Degree Name

Doctor of Philosophy


School of Mechanical, Materials and Mechatronic Engineering - Faculty of Engineering


A significant body of work exists around coke dissolution into liquid iron, however there are key aspects of this important reaction that are not well described. This study was focused on gaining the answers to the questions “How does the coke mineral matter behave during coke dissolution?” and “Can the effects of sulphur and oxide layer formation on the dissolution rate be separated and quantified?”. Issues that must be addressed if the understanding of the kinetics of this reaction is to be advanced and coke's use in the blast furnace further optimised. To this end, a detailed investigation was conducted examining the influence of coke mineral matter on coke (carbon) dissolution into liquid iron. This project was focused on the mineral matter layer that forms at the coke/iron interface and how the presence of this layer affects the kinetics of carbon dissolution from the coke into the liquid iron. A range of experimental techniques were used to identify and characterise the mineral layer as it formed at the coke/iron interface and to assess the layers influence on the carbon dissolution kinetics. Carbon dissolution experiments, utilising a carburiser cover technique, were carried out where carbon and sulphur transfer to an iron-carbon melt was measured over time at temperatures of 1450°C, 1500°C and 1550°C. This technique allowed fundamental data on the dissolution rate constant to be calculated, and the effects of temperature, melt sulphur and different carbonaceous materials to be explored. Development of the mineral layer at the coke/iron interface as a function of both time and temperature was studied utilising a quenched carbon dissolution technique that was developed during the project. This technique had the additional benefit of allowing the composition of the melt to be determined for a larger range of elements than the dissolution experiments. The quenched carbon dissolution experiments complemented the carbon dissolution experiments and allowed direct comparisons between the dissolution behaviour measured in the dissolution experiments and the composition and morphology of the mineral layer observed in the quenched samples. The dissolution studies were further complemented by sessile drop measurements of the wetting behaviour of iron on the mineral phases that were identified in the mineral layer present at the coke/iron interface, thermodynamic modelling utilising the MTDATA software package and a conceptual model of the interfacial mineral layer. A mineral layer was observed to have formed at the coke/iron interface during coke dissolution into liquid iron at experimental temperatures ranging from 1450°C to 1550°C. The mineral layer was solid at these temperatures and persistent at the interface. The amount of mineral matter present in the mineral layer was observed to be increasing with increased reaction time. The composition and structure of the mineral layer changed with both experimental time and temperature. The composition of the mineral layer was principally composed of oxides of aluminium and calcium, present as various calcium aluminates and calcium sulphides. Initially the mineral layer was a loose agglomeration of particles of which a majority were alumina particles. As the dissolution reaction proceeded, the loose agglomeration of particles was replaced by an open acicular layer that was predominantly the calcium aluminate CaO.6Al2O3 (CA6). As the dissolution reaction continued further, the calcium aluminates became increasingly richer in calcium oxide, with the predominate phase present in the mineral layer progressing through the calcium aluminates phases CA6 to CaO.2Al2O3 (CA2) and onto CaO.Al2O3 (CA). The apparent calcium enrichment of the mineral layer was observed to occur more rapidly as the experimental temperature increased. Accompanying the compositional changes in the mineral layer, the morphology of the mineral layer was also observed to change. The mineral layer was formed as an initial loose agglomeration of alumina particles, changing to an open acicular structure consisting of CA6/CA2 before being converted to a dense layer as the dissolution reaction proceeded and the composition of the mineral layer changed to CA and calcium sulphide (CaS) appeared at the interface. It was found that the formation of the calcium sulphide layer was preceded by the formation of the calcium aluminate layer. Only after the calcium aluminate layer had experienced progressive calcium enrichment and the CA and CA2 phases had formed did the CaS phase appear at the iron interface. Thermodynamic analysis of the experimental results confirmed that the formation of the calcium enriched calcium aluminates, CA2 and CA, were a necessary requirement to stabilise the calcium sulphide layer for the coke composition studied. The kinetics of carbon dissolution from the coke to the liquid iron were observed to be dependent on the structure of the interfacial mineral layer. This dependence was manifest as two stage behaviour in the first order mass transfer plots. The initial stage, characterised by rapid carbon dissolution, was observed while the mineral layer was developing or had the open acicular structure of the CA6/CA2 layer. The second stage was characterised by a significant reduction in the rate of carbon dissolution. The onset of the second stage was coincident with the change in the composition of the mineral layer from CA6/CA2 to CA2/CA and the associated densification of the mineral layer. In stating that the nature of the mineral layer affects the dissolution kinetics, a change in the reaction control mechanism is implied. This represents a change in the coke dissolution kinetics from simple mass transfer control to a mixed control regime where both mass transfer and the mineral (product) layer are active. In an attempt to overcome the problems associated with the heterogeneity of coke a coke analogue was developed. In the coke analogue the composition and dispersion of the carbonaceous and mineral matter (oxides) are controlled and the porosity is fixed. When single phase calcium aluminates were introduced into the coke analogues, calcium enrichment of the resulting calcium aluminate mineral layer was observed. The observed carbon dissolution kinetics were dependant on the structure of the interfacial calcium aluminate layer. Consistent with the coke dissolution studies, the calcium aluminate layer formed at the coke analogue iron interface during carbon dissolution was at least in part rate controlling the carbon dissolution reaction for the coke analogues studied. Utilising the sessile drop experimental technique the wettability with liquid ironcarbon-sulphur alloys of the predominate phases that were observed in the mineral layer were measured. It was observed that the contact angle decreased as the proportion of lime (CaO) in the calcium aluminate increased. Further it was observed that while the presence of sulphur in the melt increased the contact angle for the alumina and CA6 substrates, on the CA2 and CA substrates the contact angle was decreased. The improvement in the wetting of the CA2 and CA substrates with sulphur was attributed to the formation of CaS at the substrate/droplet interface. This study has produced new fundamental data on the growth and development of the mineral layer and the wettability of the predominate calcium aluminates observed in the mineral layer. These detailed studies have illuminated the changing nature of the layer in terms of both composition and morphology and found that the kinetics of carbon dissolution from the coke to the liquid iron were dependant on the structure of the interfacial mineral layer.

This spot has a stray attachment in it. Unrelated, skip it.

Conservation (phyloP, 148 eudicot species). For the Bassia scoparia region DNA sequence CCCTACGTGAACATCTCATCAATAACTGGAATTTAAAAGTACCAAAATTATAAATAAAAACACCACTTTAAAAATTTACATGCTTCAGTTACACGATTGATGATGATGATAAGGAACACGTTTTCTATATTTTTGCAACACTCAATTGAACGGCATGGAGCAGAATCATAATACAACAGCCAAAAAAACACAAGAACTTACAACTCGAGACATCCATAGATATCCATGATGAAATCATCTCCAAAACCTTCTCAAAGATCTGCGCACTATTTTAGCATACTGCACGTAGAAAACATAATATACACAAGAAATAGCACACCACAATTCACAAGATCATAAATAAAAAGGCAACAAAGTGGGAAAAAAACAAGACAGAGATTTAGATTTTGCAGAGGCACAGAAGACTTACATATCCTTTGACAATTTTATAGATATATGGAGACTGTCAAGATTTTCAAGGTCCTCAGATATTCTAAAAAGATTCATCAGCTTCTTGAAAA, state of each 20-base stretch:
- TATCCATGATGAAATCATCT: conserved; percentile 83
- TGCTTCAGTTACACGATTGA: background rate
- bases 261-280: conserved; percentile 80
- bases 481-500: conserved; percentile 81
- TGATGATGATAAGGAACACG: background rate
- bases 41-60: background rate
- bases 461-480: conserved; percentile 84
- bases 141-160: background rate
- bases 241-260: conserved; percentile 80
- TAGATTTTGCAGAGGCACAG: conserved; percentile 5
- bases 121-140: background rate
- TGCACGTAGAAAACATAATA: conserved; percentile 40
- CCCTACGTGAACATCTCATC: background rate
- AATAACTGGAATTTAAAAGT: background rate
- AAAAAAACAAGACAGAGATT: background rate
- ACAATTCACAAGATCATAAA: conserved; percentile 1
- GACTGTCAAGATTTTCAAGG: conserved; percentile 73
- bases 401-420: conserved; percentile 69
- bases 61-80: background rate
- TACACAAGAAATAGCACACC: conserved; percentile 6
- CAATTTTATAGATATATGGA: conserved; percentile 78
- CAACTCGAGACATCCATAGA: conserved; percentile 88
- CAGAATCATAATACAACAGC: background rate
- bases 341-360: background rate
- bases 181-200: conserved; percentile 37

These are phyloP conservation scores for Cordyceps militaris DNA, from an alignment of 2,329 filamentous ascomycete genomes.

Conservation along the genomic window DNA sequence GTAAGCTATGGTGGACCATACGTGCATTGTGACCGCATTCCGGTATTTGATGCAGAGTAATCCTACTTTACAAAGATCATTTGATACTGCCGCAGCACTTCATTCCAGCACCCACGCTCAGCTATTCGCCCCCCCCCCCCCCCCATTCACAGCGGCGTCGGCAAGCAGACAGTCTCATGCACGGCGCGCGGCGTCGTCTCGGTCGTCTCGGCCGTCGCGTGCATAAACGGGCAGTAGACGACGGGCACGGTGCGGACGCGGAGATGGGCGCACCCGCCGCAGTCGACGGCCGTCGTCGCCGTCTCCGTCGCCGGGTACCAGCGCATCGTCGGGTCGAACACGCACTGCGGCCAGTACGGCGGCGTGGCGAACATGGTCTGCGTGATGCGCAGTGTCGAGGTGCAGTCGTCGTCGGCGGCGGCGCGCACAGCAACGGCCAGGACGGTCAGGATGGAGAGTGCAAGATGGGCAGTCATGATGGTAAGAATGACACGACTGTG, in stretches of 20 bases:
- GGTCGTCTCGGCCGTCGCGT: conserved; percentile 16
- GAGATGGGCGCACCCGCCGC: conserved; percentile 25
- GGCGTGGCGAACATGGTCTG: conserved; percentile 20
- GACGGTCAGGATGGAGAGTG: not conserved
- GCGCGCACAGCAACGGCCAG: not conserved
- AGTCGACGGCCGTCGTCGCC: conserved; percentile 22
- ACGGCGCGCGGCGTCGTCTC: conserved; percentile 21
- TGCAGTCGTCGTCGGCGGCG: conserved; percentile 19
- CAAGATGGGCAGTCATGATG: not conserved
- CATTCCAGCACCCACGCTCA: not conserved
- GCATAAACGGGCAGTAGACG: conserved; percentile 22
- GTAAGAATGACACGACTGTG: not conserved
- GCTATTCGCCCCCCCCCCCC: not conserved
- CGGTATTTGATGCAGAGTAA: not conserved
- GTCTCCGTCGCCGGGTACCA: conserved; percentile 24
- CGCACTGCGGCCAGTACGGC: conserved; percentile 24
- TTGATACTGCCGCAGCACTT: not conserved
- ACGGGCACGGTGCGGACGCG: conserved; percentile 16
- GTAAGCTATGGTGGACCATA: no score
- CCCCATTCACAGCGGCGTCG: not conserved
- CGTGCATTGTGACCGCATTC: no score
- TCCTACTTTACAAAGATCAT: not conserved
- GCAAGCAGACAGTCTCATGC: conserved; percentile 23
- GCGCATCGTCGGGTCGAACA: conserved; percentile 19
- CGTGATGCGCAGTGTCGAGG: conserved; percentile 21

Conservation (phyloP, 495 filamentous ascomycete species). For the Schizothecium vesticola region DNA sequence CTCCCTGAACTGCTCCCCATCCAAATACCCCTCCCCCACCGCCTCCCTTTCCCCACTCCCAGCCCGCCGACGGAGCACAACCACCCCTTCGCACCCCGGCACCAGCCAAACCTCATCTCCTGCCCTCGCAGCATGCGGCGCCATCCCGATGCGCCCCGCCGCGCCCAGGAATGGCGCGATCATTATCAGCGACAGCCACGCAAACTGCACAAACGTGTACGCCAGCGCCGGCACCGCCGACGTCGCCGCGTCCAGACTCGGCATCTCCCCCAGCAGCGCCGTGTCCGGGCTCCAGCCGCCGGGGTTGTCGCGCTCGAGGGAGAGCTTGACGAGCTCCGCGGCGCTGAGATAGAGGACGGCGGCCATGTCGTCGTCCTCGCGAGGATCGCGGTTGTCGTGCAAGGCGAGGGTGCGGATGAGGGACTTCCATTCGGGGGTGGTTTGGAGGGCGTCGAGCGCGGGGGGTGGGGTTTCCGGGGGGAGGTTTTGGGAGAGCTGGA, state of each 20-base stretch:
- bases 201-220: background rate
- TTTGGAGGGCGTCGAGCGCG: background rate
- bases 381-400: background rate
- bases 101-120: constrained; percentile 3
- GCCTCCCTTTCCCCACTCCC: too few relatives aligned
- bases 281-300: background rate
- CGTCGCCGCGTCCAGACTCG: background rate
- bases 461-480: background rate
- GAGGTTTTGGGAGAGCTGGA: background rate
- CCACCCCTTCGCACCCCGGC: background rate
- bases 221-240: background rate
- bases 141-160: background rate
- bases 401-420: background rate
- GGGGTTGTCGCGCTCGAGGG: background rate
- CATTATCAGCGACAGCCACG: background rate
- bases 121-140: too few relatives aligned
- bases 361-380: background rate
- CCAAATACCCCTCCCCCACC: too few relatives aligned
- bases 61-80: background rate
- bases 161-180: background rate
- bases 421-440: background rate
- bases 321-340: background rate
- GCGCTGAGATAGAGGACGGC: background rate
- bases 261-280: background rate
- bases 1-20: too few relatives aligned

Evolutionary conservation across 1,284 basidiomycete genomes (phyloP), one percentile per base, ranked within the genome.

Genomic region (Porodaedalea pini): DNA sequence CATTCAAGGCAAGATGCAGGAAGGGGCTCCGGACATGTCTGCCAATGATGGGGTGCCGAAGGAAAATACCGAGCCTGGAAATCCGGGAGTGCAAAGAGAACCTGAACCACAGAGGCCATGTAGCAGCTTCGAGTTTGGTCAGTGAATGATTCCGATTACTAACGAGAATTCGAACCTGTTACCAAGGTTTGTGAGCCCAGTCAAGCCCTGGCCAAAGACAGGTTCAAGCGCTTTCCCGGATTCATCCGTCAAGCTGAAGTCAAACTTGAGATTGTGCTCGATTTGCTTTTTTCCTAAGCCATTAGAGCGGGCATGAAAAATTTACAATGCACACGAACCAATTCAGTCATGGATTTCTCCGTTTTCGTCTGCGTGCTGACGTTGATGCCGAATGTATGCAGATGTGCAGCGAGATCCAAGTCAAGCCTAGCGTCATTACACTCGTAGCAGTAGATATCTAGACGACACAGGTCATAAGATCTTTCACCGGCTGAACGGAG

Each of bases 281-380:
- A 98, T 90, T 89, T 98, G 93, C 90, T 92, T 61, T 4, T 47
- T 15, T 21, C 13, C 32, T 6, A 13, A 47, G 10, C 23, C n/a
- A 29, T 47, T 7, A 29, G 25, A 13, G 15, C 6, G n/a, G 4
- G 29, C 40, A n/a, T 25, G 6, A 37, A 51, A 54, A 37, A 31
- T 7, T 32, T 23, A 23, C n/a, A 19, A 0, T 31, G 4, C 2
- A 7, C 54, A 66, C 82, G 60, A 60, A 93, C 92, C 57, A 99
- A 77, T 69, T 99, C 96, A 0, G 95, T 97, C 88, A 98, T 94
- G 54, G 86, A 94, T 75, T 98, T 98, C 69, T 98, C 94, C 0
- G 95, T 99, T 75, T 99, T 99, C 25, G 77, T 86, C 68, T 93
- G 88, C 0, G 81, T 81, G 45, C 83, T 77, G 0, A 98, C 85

Unless otherwise indicated, the views expressed in this thesis are those of the author and do not necessarily represent the views of the University of Wollongong.